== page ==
How the Child Tax Credit Will Affect Your 2021 Taxes

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The first installment payment of the advance child tax credit is scheduled to hit bank accounts on July 15. The payment will serve as the first of six monthly payments of $250 or $300, depending on the child’s age, amounting to the first half of the total credit. The full credit amount is $3,000 per child age six through 17 and $3,600 per child under six.

See: Why Your Child Tax Credit Might Be Lower This Year
Find: Your 2021 Baby Makes You Eligible for the Child Tax Credit

The income thresholds for the full credit amounts are $75,000 for individual filers and $150,000 filing jointly.

Whereas the first half of the credit — $1,500 per child age six to 17 and $1,800 credit per child under six — will be disbursed as monthly payments, the second half will be available to claim next year during tax time. Parents of college students ages 18 to 24 also might be eligible for a one-time $500 credit per child, for a maximum of two children, at tax time. To qualify, you must pay more than half of their expenses and claim them as depedents on your tax return.

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Unique to the child tax credit of 2021 under the American Rescue Plan stimulus relief bill is that the credit is fully refundable. This means even low-income families or families with no income can receive the full benefit amount even if they owe no federal income tax.

See: Here’s Who Is Not Eligible for the New Child Tax Credit
Find: How Is the Child Tax Credit Calculated? Find Out Before the First Payment on July 15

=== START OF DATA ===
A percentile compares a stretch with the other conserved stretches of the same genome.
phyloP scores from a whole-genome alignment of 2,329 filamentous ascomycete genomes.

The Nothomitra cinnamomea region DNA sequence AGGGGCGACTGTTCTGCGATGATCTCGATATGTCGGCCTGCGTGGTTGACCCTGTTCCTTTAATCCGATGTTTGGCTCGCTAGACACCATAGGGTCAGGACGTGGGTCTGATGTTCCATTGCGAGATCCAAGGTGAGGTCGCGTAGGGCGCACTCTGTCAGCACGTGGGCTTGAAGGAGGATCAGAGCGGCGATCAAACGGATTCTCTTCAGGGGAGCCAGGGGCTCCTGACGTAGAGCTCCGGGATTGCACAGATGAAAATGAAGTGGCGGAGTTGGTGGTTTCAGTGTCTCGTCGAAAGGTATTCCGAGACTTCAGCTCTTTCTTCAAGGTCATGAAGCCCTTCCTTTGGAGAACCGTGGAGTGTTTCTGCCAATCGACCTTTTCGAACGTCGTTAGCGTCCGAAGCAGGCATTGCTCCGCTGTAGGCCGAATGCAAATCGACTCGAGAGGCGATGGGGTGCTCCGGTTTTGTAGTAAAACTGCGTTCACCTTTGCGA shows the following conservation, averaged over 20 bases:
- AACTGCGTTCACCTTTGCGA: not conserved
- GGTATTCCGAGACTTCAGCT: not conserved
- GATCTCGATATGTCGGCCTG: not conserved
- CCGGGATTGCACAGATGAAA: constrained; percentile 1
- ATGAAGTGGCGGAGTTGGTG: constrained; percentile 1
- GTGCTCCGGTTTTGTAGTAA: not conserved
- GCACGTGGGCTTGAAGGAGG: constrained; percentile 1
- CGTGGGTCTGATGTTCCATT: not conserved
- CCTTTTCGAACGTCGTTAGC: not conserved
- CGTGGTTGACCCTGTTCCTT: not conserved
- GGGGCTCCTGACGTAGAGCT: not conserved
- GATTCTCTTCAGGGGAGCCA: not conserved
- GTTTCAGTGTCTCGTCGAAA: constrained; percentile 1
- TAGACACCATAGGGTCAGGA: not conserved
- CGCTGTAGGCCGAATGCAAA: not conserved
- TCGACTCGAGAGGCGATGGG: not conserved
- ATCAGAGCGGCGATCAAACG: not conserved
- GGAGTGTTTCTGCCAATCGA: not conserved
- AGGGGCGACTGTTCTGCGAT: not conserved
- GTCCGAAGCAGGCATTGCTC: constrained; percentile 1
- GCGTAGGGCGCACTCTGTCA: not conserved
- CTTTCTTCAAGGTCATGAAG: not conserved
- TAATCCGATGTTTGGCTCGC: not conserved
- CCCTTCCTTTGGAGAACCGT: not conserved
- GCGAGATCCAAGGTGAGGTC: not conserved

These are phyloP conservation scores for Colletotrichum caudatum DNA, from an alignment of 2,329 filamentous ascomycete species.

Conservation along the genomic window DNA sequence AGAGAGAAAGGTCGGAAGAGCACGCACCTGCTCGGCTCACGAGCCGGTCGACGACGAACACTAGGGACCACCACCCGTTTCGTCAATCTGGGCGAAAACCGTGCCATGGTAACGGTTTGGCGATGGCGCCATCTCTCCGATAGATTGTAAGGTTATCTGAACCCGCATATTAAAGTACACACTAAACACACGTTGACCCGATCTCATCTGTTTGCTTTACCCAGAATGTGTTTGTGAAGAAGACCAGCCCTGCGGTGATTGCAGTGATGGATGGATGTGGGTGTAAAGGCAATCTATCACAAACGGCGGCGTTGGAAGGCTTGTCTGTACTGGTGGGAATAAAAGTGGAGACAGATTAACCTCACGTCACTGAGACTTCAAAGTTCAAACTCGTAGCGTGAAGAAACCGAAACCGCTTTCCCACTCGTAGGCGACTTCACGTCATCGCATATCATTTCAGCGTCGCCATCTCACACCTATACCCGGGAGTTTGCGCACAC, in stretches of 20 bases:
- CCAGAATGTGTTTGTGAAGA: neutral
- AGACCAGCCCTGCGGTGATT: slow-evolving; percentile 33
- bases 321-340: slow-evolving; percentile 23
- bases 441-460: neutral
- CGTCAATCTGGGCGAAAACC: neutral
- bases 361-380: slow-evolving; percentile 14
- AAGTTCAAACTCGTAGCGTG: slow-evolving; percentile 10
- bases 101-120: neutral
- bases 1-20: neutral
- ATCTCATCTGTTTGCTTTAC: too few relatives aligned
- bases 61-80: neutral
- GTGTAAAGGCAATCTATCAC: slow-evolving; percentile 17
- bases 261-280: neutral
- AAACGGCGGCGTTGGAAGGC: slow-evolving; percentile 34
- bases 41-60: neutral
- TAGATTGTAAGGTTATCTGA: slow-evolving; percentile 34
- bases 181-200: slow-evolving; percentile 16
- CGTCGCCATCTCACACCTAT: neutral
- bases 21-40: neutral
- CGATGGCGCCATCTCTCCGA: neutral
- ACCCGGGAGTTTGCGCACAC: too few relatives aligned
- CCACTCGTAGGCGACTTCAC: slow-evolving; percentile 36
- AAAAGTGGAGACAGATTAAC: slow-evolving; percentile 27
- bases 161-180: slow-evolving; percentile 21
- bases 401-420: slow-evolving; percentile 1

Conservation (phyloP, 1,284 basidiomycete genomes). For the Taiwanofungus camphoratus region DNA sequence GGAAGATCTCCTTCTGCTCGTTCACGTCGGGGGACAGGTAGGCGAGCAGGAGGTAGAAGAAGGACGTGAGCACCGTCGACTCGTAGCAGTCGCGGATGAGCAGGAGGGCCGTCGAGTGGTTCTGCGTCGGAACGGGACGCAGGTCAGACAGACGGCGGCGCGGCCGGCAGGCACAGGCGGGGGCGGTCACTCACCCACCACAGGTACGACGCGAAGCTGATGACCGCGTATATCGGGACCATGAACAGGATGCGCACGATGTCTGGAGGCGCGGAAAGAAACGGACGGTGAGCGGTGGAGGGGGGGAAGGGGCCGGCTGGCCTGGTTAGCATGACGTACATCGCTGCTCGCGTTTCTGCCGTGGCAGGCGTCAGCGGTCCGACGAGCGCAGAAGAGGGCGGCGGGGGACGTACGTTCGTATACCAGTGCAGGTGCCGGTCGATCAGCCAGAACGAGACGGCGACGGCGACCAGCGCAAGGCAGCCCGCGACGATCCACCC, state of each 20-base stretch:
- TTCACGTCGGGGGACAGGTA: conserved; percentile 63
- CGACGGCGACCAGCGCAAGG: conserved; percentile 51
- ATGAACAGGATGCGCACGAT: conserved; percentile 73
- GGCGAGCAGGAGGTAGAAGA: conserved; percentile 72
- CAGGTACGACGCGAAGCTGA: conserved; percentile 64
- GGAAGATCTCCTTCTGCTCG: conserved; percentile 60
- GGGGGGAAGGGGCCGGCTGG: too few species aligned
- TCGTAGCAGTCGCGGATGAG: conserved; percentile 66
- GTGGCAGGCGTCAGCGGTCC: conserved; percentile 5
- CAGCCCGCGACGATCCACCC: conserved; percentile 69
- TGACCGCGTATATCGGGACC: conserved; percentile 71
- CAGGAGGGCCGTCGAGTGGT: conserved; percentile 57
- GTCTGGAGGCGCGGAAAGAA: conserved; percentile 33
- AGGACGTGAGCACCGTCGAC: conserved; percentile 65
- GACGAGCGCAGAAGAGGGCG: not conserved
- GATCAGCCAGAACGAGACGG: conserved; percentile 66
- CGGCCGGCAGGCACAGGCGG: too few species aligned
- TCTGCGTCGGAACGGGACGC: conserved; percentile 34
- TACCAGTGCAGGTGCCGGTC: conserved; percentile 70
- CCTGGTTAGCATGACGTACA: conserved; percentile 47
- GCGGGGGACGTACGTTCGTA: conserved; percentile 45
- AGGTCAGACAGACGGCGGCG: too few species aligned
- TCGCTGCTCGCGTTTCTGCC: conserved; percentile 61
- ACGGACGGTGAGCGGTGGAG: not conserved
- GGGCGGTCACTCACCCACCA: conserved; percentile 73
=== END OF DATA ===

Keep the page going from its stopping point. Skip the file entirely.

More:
The monthly payments are an advance of your 2021 tax credit, according to the IRS. The amount you receive will be reconciled to the amount that you are eligible for when you prepare your 2021 tax return in 2022. Most families are slated to receive half of their tax credit through the advance payments. Should you receive too little, you will be due an additional amount on your tax return.

Important to consider for your taxes next year: If your income changes and surpasses the income thresholds, you will more than likely end up owing more on your taxes next year if you received any child tax credit benefit amount in 2021. This means if you or your spouse’s income increase or you have fewer dependents, for example, you will have to repay the advance payments you received.

This year’s child tax credit is considered an extension of the child tax credit available to eligible parents every year. Normally, the full child tax credit amount is $2,000 per qualifying child. It’s important to take this into account if you have any qualifying income changes, as you could potentially owe almost double the amount of the credit you are used to receiving should you have a qualifying event.

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    About the Author

    Georgina Tzanetos is a former financial advisor who studied post-industrial capitalist structures at New York University. She has eight years of experience with concentrations in asset management, portfolio management, private client banking, and investment research. Georgina has written for Investopedia and WallStreetMojo. 
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